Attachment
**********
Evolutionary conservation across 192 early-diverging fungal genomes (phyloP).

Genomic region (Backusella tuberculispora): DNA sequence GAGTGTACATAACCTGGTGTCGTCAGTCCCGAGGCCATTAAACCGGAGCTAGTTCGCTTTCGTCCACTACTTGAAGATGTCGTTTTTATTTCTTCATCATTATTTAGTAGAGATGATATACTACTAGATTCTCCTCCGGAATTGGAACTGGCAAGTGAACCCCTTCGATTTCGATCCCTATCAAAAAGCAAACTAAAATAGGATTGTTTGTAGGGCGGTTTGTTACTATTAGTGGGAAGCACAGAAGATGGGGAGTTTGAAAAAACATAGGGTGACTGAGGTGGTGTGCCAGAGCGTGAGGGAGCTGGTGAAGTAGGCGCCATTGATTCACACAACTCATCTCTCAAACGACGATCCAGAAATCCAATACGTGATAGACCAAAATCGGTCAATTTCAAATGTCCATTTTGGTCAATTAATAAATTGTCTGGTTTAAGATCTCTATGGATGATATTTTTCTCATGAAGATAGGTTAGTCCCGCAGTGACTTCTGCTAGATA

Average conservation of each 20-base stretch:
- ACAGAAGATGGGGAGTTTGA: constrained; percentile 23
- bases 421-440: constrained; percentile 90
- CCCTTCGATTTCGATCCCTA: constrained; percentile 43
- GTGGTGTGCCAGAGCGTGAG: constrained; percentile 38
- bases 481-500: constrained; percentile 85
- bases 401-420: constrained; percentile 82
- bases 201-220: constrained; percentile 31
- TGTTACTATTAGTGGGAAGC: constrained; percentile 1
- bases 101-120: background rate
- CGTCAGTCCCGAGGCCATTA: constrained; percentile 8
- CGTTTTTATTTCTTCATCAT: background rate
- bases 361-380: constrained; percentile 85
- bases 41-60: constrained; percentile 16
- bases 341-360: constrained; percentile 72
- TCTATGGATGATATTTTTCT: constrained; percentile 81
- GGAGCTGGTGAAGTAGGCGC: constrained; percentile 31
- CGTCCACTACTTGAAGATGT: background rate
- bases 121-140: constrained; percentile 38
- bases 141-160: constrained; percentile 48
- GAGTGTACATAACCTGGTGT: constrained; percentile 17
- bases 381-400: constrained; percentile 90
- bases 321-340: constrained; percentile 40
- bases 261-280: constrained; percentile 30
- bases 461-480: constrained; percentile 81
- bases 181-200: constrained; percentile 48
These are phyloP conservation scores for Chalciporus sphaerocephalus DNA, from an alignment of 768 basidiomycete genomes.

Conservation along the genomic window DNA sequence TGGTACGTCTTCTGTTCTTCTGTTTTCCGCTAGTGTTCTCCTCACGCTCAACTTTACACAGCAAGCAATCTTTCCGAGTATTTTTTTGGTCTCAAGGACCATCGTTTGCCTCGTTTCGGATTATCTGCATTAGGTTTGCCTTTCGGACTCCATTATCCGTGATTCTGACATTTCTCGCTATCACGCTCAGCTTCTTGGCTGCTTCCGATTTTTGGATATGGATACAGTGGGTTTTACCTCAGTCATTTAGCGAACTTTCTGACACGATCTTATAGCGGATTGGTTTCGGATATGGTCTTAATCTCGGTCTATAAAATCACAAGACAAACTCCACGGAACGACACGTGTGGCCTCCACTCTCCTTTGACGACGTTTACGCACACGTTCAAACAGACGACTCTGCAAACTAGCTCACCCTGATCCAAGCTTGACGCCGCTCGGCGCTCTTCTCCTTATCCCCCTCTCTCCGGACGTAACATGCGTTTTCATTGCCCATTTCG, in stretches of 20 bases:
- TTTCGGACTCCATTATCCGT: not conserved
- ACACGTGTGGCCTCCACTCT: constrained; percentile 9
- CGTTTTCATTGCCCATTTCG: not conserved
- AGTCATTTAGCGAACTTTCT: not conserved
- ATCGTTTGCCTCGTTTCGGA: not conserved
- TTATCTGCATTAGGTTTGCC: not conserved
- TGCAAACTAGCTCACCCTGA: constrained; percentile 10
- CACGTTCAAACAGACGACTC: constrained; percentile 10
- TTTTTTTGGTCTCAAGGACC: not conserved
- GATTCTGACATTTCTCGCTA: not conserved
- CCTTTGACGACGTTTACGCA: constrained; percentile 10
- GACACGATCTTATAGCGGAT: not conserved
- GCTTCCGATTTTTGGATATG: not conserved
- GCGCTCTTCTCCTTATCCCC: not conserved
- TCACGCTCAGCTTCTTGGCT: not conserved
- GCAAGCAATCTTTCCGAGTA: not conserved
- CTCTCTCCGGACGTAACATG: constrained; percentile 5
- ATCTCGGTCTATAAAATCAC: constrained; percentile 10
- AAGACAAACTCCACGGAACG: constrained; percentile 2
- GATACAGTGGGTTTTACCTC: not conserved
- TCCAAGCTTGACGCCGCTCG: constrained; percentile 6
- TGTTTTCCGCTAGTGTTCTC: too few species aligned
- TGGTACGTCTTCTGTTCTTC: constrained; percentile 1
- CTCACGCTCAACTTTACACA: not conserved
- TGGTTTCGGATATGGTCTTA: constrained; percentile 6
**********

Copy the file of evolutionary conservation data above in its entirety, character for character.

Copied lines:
Evolutionary conservation across 192 early-diverging fungal genomes (phyloP).

Genomic region (Backusella tuberculispora): DNA sequence GAGTGTACATAACCTGGTGTCGTCAGTCCCGAGGCCATTAAACCGGAGCTAGTTCGCTTTCGTCCACTACTTGAAGATGTCGTTTTTATTTCTTCATCATTATTTAGTAGAGATGATATACTACTAGATTCTCCTCCGGAATTGGAACTGGCAAGTGAACCCCTTCGATTTCGATCCCTATCAAAAAGCAAACTAAAATAGGATTGTTTGTAGGGCGGTTTGTTACTATTAGTGGGAAGCACAGAAGATGGGGAGTTTGAAAAAACATAGGGTGACTGAGGTGGTGTGCCAGAGCGTGAGGGAGCTGGTGAAGTAGGCGCCATTGATTCACACAACTCATCTCTCAAACGACGATCCAGAAATCCAATACGTGATAGACCAAAATCGGTCAATTTCAAATGTCCATTTTGGTCAATTAATAAATTGTCTGGTTTAAGATCTCTATGGATGATATTTTTCTCATGAAGATAGGTTAGTCCCGCAGTGACTTCTGCTAGATA

Average conservation of each 20-base stretch:
- ACAGAAGATGGGGAGTTTGA: constrained; percentile 23
- bases 421-440: constrained; percentile 90
- CCCTTCGATTTCGATCCCTA: constrained; percentile 43
- GTGGTGTGCCAGAGCGTGAG: constrained; percentile 38
- bases 481-500: constrained; percentile 85
- bases 401-420: constrained; percentile 82
- bases 201-220: constrained; percentile 31
- TGTTACTATTAGTGGGAAGC: constrained; percentile 1
- bases 101-120: background rate
- CGTCAGTCCCGAGGCCATTA: constrained; percentile 8
- CGTTTTTATTTCTTCATCAT: background rate
- bases 361-380: constrained; percentile 85
- bases 41-60: constrained; percentile 16
- bases 341-360: constrained; percentile 72
- TCTATGGATGATATTTTTCT: constrained; percentile 81
- GGAGCTGGTGAAGTAGGCGC: constrained; percentile 31
- CGTCCACTACTTGAAGATGT: background rate
- bases 121-140: constrained; percentile 38
- bases 141-160: constrained; percentile 48
- GAGTGTACATAACCTGGTGT: constrained; percentile 17
- bases 381-400: constrained; percentile 90
- bases 321-340: constrained; percentile 40
- bases 261-280: constrained; percentile 30
- bases 461-480: constrained; percentile 81
- bases 181-200: constrained; percentile 48
These are phyloP conservation scores for Chalciporus sphaerocephalus DNA, from an alignment of 768 basidiomycete genomes.

Conservation along the genomic window DNA sequence TGGTACGTCTTCTGTTCTTCTGTTTTCCGCTAGTGTTCTCCTCACGCTCAACTTTACACAGCAAGCAATCTTTCCGAGTATTTTTTTGGTCTCAAGGACCATCGTTTGCCTCGTTTCGGATTATCTGCATTAGGTTTGCCTTTCGGACTCCATTATCCGTGATTCTGACATTTCTCGCTATCACGCTCAGCTTCTTGGCTGCTTCCGATTTTTGGATATGGATACAGTGGGTTTTACCTCAGTCATTTAGCGAACTTTCTGACACGATCTTATAGCGGATTGGTTTCGGATATGGTCTTAATCTCGGTCTATAAAATCACAAGACAAACTCCACGGAACGACACGTGTGGCCTCCACTCTCCTTTGACGACGTTTACGCACACGTTCAAACAGACGACTCTGCAAACTAGCTCACCCTGATCCAAGCTTGACGCCGCTCGGCGCTCTTCTCCTTATCCCCCTCTCTCCGGACGTAACATGCGTTTTCATTGCCCATTTCG, in stretches of 20 bases:
- TTTCGGACTCCATTATCCGT: not conserved
- ACACGTGTGGCCTCCACTCT: constrained; percentile 9
- CGTTTTCATTGCCCATTTCG: not conserved
- AGTCATTTAGCGAACTTTCT: not conserved
- ATCGTTTGCCTCGTTTCGGA: not conserved
- TTATCTGCATTAGGTTTGCC: not conserved
- TGCAAACTAGCTCACCCTGA: constrained; percentile 10
- CACGTTCAAACAGACGACTC: constrained; percentile 10
- TTTTTTTGGTCTCAAGGACC: not conserved
- GATTCTGACATTTCTCGCTA: not conserved
- CCTTTGACGACGTTTACGCA: constrained; percentile 10
- GACACGATCTTATAGCGGAT: not conserved
- GCTTCCGATTTTTGGATATG: not conserved
- GCGCTCTTCTCCTTATCCCC: not conserved
- TCACGCTCAGCTTCTTGGCT: not conserved
- GCAAGCAATCTTTCCGAGTA: not conserved
- CTCTCTCCGGACGTAACATG: constrained; percentile 5
- ATCTCGGTCTATAAAATCAC: constrained; percentile 10
- AAGACAAACTCCACGGAACG: constrained; percentile 2
- GATACAGTGGGTTTTACCTC: not conserved
- TCCAAGCTTGACGCCGCTCG: constrained; percentile 6
- TGTTTTCCGCTAGTGTTCTC: too few species aligned
- TGGTACGTCTTCTGTTCTTC: constrained; percentile 1
- CTCACGCTCAACTTTACACA: not conserved
- TGGTTTCGGATATGGTCTTA: constrained; percentile 6